Cartelli: It was kind of accidental. I saw this one photo taken by Tim Walker. It’s of Patrick Wolf and all these ballerinas in this crazy antler tavern — blue is very present in it, and it felt very candid and emotional. From there, I was led down this obsession with something I was really addicted to when I was younger, which was the Edgar Degas ballerinas. My mom and I would go to see them when I was young, and I just thought ballet is so delicate, but all the women are so strong.

Blue, for me, runs deep. Obviously, I have blue eyes. My grandfather that I never got to meet also had blue eyes. It was always this thing when I was younger, all my family members would be like, ‘You’re like him and you have his eyes.’ It always felt like something that connected me to a deeper part of myself. The blue is the sky, it’s the ocean, it’s this haze in the distance. It’s this void to the unknown, which is really exciting, and is definitely a theme across a lot of the songs on the record.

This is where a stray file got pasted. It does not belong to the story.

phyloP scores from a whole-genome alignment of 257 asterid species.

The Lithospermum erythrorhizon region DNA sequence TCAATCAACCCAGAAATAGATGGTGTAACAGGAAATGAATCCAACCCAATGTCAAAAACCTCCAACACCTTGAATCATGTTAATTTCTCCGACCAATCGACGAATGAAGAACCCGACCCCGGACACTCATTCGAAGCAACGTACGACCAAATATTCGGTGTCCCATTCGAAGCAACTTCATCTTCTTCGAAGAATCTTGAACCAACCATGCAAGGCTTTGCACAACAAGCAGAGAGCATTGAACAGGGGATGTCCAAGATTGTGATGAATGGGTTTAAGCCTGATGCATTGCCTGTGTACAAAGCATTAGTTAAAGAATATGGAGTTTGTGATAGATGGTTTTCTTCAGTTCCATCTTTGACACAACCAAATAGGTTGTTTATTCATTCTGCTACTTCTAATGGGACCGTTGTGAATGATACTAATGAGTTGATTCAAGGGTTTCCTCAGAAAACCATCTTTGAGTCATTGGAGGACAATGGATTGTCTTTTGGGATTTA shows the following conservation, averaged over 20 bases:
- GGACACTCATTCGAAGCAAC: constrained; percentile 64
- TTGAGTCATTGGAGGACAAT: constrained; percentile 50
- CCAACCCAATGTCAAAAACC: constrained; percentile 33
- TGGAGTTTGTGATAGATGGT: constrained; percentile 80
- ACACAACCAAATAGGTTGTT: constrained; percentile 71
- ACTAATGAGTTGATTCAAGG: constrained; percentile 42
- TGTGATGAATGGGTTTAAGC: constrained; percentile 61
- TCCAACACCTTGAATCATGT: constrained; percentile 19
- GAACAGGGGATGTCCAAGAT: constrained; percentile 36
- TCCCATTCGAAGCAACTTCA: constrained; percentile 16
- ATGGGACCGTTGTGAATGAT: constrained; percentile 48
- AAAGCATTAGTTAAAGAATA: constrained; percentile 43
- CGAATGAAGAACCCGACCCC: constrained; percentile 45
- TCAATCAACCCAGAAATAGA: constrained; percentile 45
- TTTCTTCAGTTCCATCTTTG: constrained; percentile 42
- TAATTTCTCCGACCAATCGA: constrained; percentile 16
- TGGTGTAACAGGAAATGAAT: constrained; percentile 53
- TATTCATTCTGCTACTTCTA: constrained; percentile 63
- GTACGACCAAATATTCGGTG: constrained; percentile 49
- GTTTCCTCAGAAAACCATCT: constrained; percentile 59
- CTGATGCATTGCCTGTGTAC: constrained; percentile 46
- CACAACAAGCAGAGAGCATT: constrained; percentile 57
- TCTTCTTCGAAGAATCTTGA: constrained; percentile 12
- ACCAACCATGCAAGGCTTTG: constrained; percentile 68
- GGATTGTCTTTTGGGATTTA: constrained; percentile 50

WSN: What was it like to put the album together, especially having grown a huge following already?

Cartelli: It’s taken a long time, which is so insane to think about. This started right before the COVID-19 pandemic, so it’s crazy that I’ve carried them with me through this time. A lot of them detail this transitional period of my life at 17 and 18, preparing to leave my hometown and move to New York. I like that it took a long time, because I was able to document how I felt before I left and then as soon as I got here.